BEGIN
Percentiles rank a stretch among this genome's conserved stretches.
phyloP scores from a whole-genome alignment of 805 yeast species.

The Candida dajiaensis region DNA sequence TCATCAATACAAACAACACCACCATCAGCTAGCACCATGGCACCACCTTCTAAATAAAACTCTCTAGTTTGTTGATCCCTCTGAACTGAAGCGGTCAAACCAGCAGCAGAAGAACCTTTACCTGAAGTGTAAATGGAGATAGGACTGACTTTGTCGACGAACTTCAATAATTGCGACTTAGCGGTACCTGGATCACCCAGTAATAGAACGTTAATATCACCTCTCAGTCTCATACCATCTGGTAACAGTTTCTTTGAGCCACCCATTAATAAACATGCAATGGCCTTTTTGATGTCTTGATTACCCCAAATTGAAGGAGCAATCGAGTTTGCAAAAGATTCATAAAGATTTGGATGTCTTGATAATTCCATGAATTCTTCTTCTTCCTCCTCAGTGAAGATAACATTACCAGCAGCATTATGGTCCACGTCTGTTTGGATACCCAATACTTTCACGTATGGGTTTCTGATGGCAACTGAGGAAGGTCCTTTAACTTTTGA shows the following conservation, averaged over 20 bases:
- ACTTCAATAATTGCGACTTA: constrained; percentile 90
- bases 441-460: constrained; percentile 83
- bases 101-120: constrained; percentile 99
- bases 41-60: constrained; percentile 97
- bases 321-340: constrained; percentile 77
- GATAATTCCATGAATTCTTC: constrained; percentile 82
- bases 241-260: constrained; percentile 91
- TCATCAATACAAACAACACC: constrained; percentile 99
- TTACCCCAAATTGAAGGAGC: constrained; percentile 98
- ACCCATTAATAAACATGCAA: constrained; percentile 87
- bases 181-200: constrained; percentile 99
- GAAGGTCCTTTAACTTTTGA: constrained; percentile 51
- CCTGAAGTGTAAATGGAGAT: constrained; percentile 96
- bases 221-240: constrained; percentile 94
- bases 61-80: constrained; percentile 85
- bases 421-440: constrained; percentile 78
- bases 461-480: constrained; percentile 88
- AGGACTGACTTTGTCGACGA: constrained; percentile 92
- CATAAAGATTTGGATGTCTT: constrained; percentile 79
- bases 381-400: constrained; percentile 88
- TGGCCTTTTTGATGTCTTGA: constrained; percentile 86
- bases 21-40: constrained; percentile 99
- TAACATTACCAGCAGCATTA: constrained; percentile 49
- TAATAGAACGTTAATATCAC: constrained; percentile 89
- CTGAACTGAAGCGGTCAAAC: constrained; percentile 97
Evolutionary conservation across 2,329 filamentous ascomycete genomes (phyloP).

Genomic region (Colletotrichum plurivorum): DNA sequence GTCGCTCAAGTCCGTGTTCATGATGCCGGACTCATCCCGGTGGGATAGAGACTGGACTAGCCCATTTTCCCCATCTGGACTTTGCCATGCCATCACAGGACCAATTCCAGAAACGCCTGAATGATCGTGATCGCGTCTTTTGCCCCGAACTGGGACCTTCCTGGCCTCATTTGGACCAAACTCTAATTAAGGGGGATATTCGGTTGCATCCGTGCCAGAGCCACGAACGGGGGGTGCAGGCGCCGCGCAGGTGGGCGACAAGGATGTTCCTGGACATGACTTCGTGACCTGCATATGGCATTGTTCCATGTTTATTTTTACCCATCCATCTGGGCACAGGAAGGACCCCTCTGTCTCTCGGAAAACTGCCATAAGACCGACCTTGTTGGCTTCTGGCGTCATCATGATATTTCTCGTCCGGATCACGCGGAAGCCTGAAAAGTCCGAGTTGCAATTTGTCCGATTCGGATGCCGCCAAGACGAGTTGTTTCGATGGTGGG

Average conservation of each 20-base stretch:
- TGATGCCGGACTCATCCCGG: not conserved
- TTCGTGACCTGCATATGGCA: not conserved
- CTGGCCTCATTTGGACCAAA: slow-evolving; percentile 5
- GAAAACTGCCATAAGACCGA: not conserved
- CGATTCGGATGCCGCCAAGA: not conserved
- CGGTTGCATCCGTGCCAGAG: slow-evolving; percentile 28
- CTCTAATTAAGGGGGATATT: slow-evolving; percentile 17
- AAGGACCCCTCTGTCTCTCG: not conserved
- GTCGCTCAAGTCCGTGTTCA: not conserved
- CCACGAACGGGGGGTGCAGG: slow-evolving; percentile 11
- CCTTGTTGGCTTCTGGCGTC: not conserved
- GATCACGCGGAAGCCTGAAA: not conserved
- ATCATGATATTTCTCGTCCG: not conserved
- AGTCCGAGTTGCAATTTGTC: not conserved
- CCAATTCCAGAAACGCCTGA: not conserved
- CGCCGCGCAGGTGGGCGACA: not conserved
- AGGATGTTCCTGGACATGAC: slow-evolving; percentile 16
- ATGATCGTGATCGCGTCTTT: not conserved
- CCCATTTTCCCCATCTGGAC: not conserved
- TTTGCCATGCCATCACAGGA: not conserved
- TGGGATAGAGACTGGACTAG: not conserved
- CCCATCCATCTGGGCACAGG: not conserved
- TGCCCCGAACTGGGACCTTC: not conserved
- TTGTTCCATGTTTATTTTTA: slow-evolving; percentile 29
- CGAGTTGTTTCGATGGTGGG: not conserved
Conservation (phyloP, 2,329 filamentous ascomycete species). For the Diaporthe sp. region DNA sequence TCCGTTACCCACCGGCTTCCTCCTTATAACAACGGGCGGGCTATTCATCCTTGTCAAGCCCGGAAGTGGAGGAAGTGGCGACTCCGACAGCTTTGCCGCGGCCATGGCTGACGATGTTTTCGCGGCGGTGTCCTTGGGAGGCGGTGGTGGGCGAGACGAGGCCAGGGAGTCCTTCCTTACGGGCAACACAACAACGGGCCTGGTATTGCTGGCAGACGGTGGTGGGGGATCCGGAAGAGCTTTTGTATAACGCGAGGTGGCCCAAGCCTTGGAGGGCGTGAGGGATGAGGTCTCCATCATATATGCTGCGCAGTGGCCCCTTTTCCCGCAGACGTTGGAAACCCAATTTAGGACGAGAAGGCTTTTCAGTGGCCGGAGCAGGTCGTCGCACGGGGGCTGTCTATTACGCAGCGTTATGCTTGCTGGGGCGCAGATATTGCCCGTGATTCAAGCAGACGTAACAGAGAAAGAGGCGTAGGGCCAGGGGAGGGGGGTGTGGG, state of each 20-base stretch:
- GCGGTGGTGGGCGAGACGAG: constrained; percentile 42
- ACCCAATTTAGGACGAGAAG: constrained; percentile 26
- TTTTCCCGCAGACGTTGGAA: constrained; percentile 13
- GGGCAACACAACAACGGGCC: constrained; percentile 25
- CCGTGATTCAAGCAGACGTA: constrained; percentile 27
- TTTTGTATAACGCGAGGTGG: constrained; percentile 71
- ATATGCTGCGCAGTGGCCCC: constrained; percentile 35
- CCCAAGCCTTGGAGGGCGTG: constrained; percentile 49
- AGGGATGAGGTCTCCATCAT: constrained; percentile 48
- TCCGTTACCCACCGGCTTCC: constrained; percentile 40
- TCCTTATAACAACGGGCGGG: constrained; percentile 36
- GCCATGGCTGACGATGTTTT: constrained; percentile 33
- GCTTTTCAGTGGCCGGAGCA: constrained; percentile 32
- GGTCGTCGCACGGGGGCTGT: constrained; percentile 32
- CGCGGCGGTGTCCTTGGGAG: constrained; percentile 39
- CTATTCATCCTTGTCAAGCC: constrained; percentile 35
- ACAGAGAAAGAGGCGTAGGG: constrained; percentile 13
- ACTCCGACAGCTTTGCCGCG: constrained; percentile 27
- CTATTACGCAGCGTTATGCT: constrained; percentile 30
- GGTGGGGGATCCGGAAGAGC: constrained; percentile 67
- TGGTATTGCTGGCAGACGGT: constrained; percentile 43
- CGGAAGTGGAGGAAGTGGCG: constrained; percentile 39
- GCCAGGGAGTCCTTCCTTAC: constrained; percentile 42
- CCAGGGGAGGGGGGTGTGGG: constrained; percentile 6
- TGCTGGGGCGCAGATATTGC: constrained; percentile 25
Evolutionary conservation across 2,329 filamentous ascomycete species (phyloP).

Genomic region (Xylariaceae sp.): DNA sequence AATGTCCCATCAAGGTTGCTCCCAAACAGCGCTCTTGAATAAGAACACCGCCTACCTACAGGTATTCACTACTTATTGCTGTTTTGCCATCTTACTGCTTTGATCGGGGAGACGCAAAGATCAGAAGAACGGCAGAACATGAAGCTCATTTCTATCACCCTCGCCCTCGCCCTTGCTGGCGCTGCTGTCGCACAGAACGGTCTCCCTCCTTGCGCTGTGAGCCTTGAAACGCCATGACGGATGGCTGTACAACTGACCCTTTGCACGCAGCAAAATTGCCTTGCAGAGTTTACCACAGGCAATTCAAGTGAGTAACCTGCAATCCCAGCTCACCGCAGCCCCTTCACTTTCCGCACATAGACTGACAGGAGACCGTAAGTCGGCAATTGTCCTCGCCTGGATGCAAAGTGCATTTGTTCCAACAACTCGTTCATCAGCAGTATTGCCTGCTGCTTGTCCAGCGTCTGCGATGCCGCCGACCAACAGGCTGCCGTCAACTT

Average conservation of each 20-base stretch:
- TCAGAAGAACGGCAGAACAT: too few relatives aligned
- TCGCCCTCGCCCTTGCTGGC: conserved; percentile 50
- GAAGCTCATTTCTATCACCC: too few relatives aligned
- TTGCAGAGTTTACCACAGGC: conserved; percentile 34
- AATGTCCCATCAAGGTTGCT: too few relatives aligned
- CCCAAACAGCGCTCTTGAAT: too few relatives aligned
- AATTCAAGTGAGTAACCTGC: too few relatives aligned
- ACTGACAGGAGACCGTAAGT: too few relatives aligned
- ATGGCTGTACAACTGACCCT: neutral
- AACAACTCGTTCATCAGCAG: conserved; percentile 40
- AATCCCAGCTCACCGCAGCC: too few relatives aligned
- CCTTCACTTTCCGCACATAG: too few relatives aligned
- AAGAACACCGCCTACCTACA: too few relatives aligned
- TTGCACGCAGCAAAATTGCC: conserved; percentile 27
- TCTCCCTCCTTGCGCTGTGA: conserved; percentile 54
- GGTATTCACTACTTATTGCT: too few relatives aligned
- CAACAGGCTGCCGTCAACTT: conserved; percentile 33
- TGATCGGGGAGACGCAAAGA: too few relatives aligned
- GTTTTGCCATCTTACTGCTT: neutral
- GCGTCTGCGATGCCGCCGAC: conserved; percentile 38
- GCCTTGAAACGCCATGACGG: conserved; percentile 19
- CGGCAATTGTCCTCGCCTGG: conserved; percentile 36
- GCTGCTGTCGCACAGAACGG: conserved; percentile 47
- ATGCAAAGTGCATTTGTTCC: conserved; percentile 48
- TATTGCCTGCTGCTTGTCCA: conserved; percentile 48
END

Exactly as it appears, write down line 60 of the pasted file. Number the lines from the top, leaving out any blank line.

- TTTTCCCGCAGACGTTGGAA: constrained; percentile 13